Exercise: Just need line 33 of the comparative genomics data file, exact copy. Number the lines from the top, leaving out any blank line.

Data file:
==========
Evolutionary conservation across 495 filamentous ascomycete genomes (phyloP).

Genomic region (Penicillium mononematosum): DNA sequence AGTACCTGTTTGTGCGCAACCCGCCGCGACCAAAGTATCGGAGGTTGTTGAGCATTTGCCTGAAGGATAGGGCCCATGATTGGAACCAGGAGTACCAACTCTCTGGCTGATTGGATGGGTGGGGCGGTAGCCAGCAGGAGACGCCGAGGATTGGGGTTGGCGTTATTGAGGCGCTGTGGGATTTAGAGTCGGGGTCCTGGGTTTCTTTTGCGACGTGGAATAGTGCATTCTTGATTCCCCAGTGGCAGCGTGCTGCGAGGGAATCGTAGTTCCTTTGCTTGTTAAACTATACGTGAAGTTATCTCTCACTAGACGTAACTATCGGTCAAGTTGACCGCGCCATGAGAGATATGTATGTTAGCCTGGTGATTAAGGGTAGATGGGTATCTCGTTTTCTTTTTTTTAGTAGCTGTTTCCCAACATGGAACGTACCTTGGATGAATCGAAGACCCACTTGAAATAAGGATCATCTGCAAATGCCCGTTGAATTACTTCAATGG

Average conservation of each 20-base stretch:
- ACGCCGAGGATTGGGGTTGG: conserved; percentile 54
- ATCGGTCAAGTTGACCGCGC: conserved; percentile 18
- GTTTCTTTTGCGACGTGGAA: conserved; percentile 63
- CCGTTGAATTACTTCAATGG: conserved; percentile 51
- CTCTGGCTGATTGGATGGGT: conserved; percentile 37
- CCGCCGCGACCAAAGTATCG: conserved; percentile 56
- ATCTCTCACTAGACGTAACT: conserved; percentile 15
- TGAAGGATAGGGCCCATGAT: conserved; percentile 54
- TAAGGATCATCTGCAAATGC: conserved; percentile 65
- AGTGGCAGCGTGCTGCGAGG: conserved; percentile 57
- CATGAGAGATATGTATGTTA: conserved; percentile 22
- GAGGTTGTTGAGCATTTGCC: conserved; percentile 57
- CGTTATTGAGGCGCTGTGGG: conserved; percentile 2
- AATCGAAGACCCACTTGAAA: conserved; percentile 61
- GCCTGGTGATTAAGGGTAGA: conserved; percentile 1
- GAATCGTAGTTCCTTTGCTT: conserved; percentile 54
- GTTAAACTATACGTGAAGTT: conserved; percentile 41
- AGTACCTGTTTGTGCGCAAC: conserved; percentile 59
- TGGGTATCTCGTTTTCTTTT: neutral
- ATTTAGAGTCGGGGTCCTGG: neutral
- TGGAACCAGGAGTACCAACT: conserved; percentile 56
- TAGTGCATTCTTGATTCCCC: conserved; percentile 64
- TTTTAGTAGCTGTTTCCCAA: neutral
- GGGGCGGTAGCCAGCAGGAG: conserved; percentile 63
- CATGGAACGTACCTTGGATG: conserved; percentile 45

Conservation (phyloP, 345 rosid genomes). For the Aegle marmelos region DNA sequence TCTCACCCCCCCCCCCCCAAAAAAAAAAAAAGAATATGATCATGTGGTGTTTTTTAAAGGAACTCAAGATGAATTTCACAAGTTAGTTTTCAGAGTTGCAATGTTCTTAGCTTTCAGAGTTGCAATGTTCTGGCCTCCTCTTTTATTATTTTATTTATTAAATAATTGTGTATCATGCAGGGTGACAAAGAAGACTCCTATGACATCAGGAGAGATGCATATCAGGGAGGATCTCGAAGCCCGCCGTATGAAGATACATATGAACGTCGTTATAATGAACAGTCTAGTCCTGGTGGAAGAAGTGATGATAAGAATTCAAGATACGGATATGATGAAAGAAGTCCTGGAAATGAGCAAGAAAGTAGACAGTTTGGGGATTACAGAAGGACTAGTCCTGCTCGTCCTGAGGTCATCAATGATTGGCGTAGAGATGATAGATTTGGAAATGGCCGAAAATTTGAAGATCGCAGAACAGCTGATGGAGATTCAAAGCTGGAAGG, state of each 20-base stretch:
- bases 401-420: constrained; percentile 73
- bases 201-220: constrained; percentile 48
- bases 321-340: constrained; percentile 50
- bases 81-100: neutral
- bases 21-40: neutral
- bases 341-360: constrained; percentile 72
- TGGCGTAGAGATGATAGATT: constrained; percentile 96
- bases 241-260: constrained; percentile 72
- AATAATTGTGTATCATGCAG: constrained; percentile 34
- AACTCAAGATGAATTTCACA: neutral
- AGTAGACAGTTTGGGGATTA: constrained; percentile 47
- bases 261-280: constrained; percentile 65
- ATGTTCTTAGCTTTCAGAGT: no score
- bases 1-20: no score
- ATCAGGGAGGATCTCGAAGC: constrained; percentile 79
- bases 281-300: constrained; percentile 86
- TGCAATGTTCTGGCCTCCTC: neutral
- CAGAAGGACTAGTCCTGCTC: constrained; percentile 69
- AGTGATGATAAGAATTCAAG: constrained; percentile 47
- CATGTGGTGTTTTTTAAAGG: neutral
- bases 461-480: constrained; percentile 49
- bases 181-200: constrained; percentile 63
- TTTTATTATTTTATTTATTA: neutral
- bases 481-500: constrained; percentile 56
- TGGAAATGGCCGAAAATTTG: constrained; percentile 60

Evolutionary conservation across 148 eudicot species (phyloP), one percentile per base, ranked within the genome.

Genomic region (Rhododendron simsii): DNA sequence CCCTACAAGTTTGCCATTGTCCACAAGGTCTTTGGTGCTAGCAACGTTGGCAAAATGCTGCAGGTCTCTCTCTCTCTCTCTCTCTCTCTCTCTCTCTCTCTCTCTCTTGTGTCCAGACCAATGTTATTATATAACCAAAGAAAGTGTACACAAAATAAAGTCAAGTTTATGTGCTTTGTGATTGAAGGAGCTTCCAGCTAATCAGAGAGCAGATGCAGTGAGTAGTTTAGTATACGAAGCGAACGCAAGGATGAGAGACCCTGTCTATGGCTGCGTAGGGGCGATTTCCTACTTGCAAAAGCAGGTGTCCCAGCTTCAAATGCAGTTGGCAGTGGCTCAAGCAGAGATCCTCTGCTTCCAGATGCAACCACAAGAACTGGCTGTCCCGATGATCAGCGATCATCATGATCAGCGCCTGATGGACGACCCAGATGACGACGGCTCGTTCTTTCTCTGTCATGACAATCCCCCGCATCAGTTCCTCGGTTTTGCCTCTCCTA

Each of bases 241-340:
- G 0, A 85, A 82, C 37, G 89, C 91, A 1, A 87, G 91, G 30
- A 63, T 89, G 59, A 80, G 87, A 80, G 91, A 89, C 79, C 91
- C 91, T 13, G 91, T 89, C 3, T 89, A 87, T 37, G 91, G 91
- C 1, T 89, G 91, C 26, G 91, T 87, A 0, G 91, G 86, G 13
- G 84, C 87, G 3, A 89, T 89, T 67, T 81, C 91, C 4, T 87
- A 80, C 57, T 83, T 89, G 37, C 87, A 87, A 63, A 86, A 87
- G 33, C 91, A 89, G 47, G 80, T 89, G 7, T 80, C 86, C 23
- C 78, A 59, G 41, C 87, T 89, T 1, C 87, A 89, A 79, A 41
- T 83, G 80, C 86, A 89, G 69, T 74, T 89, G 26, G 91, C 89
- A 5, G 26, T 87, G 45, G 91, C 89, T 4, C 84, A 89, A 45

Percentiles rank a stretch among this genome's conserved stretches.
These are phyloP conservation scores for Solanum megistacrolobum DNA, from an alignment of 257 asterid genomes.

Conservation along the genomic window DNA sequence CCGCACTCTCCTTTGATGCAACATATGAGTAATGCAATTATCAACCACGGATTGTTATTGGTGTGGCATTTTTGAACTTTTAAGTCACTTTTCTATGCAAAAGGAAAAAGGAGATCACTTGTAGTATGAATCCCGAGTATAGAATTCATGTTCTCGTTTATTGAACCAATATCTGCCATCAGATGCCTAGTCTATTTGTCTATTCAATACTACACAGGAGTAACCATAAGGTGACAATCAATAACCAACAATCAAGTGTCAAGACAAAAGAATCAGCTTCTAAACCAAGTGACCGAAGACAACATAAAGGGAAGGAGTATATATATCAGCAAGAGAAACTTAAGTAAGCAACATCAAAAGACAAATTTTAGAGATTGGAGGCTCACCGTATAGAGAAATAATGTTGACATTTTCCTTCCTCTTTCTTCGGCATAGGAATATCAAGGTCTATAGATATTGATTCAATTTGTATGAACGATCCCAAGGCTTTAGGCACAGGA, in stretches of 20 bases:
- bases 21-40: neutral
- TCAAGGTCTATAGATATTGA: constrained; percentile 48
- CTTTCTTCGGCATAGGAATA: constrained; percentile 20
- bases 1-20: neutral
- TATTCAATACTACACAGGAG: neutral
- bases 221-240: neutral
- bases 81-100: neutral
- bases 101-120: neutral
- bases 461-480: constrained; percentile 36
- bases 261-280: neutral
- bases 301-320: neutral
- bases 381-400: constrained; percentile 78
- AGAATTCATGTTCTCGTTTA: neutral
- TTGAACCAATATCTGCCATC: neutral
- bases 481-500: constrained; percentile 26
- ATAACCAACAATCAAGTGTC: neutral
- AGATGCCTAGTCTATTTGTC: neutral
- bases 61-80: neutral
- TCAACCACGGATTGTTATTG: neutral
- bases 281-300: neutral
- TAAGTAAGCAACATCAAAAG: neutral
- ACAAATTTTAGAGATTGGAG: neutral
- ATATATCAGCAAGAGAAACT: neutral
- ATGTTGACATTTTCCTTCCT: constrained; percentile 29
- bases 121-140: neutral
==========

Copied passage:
- bases 81-100: neutral